A completely different way to texture an object is to use the UV Map Editor. This tool allows you to create a net of an object, save an export the net as a flat image, into a program like Photoshop, and paint directly onto the net. You can then import the image back into Maya and use it as the texture, however it can cause problems if you are rendering in Mental Ray, but for this tutorial I am using Maya Software Renderer.
Firstly you must create a map of the object. This will net out the objects faces onto a flat image, however there are several ways of doing this, Planar mapping, Cylindrical mapping and so on. Today I am going to be using the Automatic Mapping, as you can select how many sections you want the net to be in. Click on the Automatic Mapping options box to get more details and options.
I am not overly bothered about how many sections my net will be in as it is a simple model which will mostly be painted the same colour, however for more complicated models or models with specific sections that must be kept together, there are ways of editing the net making procedure to ensure your preference. I simply selected 12 planes and to optimize for less distortion.
Maya then creates some visual references around your model to show that it has been mapped. There are ways to edit the map using these visual references, however we won’t go into that now.
As you can see Maya has created 12 planes which will be used to keep the UV map correctly orientated.
The next step would be to get Maya to map the net. You can do this by going to Edit UVs>UV Texture Editor.
After the UV Texture Editor window has opened, you will be able to see your object broken down into a net.
You can edit your net in this window, however for demonstration purposes we wont be needing to do that. The next step is to take a UV Snapshot, which will allow us to import the net into Photoshop and paint onto it. Simply go to Polygons>UV Snapshot, then choose a place, size, and file type. I usually use PNG as they are a lossless format.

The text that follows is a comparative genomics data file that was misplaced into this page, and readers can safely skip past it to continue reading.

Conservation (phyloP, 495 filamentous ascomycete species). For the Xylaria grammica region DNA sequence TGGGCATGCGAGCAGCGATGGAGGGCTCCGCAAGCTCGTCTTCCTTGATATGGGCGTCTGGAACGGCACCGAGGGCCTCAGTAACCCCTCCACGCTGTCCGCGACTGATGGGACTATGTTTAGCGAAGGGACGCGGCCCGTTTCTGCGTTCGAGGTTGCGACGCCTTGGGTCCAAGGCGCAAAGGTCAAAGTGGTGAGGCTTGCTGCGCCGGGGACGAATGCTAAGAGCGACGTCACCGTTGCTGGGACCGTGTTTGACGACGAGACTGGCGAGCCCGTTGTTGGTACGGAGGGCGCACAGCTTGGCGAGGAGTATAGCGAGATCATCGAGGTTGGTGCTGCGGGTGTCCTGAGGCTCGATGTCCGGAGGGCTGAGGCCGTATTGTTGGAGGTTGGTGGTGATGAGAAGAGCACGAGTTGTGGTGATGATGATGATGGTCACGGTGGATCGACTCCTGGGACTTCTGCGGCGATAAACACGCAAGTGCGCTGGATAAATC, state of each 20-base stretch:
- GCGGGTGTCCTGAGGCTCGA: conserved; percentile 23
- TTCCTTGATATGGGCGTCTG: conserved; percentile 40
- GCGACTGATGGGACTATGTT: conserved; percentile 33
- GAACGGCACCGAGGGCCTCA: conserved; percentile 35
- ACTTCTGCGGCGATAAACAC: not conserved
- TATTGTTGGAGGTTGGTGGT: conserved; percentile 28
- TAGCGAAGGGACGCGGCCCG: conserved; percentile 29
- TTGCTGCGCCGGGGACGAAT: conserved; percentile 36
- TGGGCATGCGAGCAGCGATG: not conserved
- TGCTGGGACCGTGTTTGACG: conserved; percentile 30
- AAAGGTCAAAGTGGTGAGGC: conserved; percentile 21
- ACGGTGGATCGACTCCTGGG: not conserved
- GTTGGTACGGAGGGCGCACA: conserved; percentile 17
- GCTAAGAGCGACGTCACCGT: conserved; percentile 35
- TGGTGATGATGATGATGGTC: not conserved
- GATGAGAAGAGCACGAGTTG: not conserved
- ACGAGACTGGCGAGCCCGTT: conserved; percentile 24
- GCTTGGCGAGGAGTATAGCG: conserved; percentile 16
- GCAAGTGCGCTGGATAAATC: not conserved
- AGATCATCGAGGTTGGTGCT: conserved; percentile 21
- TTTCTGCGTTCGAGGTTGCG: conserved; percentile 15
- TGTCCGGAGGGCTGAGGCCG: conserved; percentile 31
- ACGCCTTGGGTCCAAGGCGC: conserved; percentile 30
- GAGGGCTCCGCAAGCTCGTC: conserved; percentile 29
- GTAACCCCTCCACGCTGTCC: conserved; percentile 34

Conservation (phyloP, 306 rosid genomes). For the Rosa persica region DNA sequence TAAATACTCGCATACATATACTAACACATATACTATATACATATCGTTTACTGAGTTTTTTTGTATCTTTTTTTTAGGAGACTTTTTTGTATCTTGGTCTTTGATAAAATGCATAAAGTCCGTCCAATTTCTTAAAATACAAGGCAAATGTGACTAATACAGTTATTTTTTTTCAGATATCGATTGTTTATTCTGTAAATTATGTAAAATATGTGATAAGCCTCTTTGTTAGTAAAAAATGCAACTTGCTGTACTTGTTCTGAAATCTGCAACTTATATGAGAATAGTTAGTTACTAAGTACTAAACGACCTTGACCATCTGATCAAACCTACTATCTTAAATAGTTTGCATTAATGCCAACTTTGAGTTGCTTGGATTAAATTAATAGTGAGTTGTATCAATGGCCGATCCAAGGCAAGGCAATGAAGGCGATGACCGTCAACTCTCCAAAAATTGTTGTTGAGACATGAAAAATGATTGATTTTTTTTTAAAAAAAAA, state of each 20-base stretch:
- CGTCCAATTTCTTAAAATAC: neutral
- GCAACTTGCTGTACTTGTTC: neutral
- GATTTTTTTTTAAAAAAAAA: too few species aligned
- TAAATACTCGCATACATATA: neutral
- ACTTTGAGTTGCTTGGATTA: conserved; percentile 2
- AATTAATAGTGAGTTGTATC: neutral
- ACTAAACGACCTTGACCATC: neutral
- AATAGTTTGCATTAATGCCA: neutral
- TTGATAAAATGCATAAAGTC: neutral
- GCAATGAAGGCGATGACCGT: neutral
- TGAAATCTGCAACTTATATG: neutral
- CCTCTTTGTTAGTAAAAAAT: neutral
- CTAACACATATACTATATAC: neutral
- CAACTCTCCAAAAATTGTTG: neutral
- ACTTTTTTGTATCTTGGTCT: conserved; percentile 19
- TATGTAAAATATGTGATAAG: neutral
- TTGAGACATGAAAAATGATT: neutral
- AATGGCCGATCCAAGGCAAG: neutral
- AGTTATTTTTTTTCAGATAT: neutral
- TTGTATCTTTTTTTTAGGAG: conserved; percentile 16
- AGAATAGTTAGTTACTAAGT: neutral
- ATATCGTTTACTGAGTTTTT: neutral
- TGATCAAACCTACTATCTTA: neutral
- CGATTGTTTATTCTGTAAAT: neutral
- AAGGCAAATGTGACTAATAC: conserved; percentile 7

For the purpose of this tutorial I have already painted the whole of the net black, apart from the white lines of the net, which I have left in to show you how the net lies on the object. I have also painted a small portion of the object red to demonstrate.
If you are unsure which sections of your net relate to what parts of your model, you can also use Photoshop to write onto the model, then import it into Maya and see if your orientation is correct, for example I have written a few words onto my image as well. When you are done editing your image, you will have to save it, preferably as a lossless format, and then import it back into Maya.
To import the image into Maya, and then attach it to the object you have been working on, you must go back to the Hypershade window, select a texture, open the texture editing menu which should happen automatically if you have the attributes editor window open. You then click the checkered box next to the colour option in Common Material Attributes, and select file from the window that pops up.
This option window should then replace your Attributes Editor Window. Next to where it says Image Name, press the folder icon to select the location of your file. After doing this your Perspective window should show a rough render of the file on top of your object. Don’ worry if it looks wrong, as an actual render is the only way to tell what is really happening with your model, and Maya is simply doing its best to confuse you.
You can then do a test render to see what your object looks like with its new skin.
Here is my test render. As you can see, the colour scheme is not ideal on the black background, however that would be easily fixed by changing the background colour or adding a coloured plane into the background. The next sits where it should do on the object, even after going through Photoshop and back out. Glorious!
If you need to edit your texture, you can simply open the image up in Photoshop again and draw on top of it some more, and the best thing is, it doesn’t even have to be neat as Maya will only use the parts of the image which the net tells it to. You can then go back to Maya and, navigate again to this window.
Once here again, you should be able to click the reload button to refresh Maya’s Hypershade, and show the newer version of the file, however for my own purposes I saved the image as a different name and so simply had to click the folder icon once again and navigate to the new image.
You can then do a final render to see your result.
Well, that’s about all I managed to work out for my first UV Texture Editor session, I shall look it in further detail in the future, enjoy.